A Church Planting Church Plant

Pratts & Payne
A new gospel church in Streatham – better news than even the return of the John Lewis Partnership!

It’s taken a while. A little over ten years, in fact. But very wonderfully Christ Church Balham (CCB) is set to become a church planting church. And it’s very exciting! It’s probably an exaggeration to say that it’s the best news to hit Streatham since the regrettable departure of the John Lewis Partnership’s Department store, Pratts, in 1990. But neverthless for the town whose High Road was voted the ‘The Worst Road in Britain’ in 2002, it’s surely a ray of sunshine! God willing, a little outpost of the New Creation is about to be set in the middle of this urban sprawl.

The plan is to soft launch a church plant in Streatham in the autumn of this year. And the congregation at CCB is completely behind it. Our consultation process resulted in overwhelming support for the proposal. There are still a whole load of things to sort out. We’ve not yet identified the venue. Alex hasn’t signed his contract just yet. We’ve not appointed any elders, though we have a good idea of who we want. But we have a launch team of twenty people, a longing to reach the diverse population of Streatham, a Bible and confidence in the gospel. And we’re praying. We’re good to go.

Over the past decade the Lord has given CCB steady but modest growth. And that’s remarkable in an inner city suburb in which few of our church members can afford to stay long term. The average house price in Balham was £650,000 six months ago. When we started we were about the same size as the proposed Streatham plant. I was straight out of theological college and pretty raw. Rosslyn and I had historic friendships with a handful of the launch team from our time at Dundonald Church, which was in Wimbledon in those days. We had a wise elder in Gordon Reid who was hugely supportive. We planted an evening congregation attempting to reach the vast numbers of twenty somethings who were moving into the area (in the 2001 census 60% of people in Balham were aged in their 20s and 30s). There were broad evangelical churches on the fringes of Balham but in the town centre little progress was being made with these young professionals. We were willing to have a go. After a few years we realised that we needed to provide for our singles who had married and had children. So we decided to plant a morning congregation. It was ambitious because we were little more than half a dozen couples with babies and pre-school children. But many of us had seen the Lord grow the evening congregation and we had every confidence that He could do the same again if He so wanted. It was tough. We made lots of mistakes. But our partnership with Co-Mission made a massive difference.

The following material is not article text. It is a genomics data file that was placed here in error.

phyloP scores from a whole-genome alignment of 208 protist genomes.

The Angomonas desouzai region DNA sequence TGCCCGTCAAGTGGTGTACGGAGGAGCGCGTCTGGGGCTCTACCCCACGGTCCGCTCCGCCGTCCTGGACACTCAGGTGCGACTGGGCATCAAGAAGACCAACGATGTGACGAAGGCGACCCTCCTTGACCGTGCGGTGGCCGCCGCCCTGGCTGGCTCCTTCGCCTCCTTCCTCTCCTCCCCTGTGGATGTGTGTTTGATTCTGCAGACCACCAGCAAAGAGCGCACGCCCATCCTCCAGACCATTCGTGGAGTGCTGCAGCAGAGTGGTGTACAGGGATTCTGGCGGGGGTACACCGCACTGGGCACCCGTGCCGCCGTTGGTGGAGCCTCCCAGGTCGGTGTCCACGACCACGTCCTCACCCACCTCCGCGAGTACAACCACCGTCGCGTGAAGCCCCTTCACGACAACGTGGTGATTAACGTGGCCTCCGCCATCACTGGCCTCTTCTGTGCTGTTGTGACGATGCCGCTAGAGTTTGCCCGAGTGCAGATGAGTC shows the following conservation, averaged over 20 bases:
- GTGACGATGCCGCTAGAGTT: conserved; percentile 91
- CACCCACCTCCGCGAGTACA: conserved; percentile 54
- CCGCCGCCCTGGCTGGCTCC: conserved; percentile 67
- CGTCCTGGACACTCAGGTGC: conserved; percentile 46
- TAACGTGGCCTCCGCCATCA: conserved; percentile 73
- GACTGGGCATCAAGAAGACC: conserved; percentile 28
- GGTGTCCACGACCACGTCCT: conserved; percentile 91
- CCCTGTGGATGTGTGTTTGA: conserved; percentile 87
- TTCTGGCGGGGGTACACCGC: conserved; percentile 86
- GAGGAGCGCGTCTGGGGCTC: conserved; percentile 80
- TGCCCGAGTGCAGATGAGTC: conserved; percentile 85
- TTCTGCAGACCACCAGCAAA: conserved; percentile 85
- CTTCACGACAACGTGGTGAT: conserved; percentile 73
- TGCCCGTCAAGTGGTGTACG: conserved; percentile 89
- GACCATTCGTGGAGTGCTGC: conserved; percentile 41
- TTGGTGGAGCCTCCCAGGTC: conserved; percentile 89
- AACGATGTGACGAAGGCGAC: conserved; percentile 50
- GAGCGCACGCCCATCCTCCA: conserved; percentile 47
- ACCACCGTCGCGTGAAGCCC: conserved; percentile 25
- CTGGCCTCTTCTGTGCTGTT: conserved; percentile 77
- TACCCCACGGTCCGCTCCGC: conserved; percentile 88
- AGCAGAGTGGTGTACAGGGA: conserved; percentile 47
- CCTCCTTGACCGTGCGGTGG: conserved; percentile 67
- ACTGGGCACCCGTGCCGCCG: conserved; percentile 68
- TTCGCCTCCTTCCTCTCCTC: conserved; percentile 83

As things now stand, CCB consists of two congregations. The morning congregation has about seventy adults and the evening about sixty. We’re a church of 130 adults with a range of ministries. We meet in the school gym of the local secondary school. It’s not a great venue. But our church centre is. Two years ago we moved into an extended office in the centre of Balham. The staff and apprentices work out of there. But it’s also a big enough venue to hold prayer meetings, Mums and Toddlers, our midweek small group Bible Studies, Christianity Explored and a variety of youth and children’s events. For years we’ve been praying for the Lord to provide us with a new venue. He hasn’t. But He has opened up the opportunity to plant. In Streatham.

Streatham has 70,000 people living in it. It’s a huge, sprawling, wonderfully diverse mess. If the Estate agents are to be believed (no really) it’s a slumbering giant and one day it will wake up to roar again. There are signs of increasing gentrification. Tesco have just built a hypermarket at the bottom end near the Common. Caffe Nero moved in a while ago. But I think it’ll be a while before we see a Waitrose or M&S Simply Food. But that means it’s affordable. And we currently have almost 50 people living over in Streatham who currently come to CCB. They’re not all proposing to go with the plant. We want to make sure that CCB can continue to flourish as well as giving Streatham the best possible start. We’ve had useful conversations with a handful of the churches that have similar theological convictions to us. And they’re supportive. We’ve identified the Streatham Hill area as the place to try to plant so that we can ‘work a patch’ in which there’s little evangelical ministry. The intention is to plant an afternoon congregation so that we can reach a variety of people and benefit from ministry support from CCB. It’s likely to be a Free Church (affiliated to the FIEC) because of the theological convictions of the proposed pastor. He’ll be part of ‘The Antioch Plan‘ and receive the training, mentoring and resourcing provided by that initiative. It’ll be part of Co-Mission. But most significantly of all, it’ll be a new church trying to preach the gospel to the huge numbers of people in Streatham.

Wherever you’re reading this, please pray for us. This is the single most significant event in CCB’s short history. And we’d love for the Lord’s hand to be with us so that a great number of people might believe and turn to the Lord (Acts 11:21).

One thought on “A Church Planting Church Plant

  1. MichaelA May 25, 2014 / 10:44 pm

    Its great to see a new church planted
    But what I would really like to see is Anglican churches being planted (whether within or without the established church). Its not that it makes much differences to those who are ministered to what “brand” the church is – but the Anglican movement in Britain needs to learn how to plant churches for its *own* sake.

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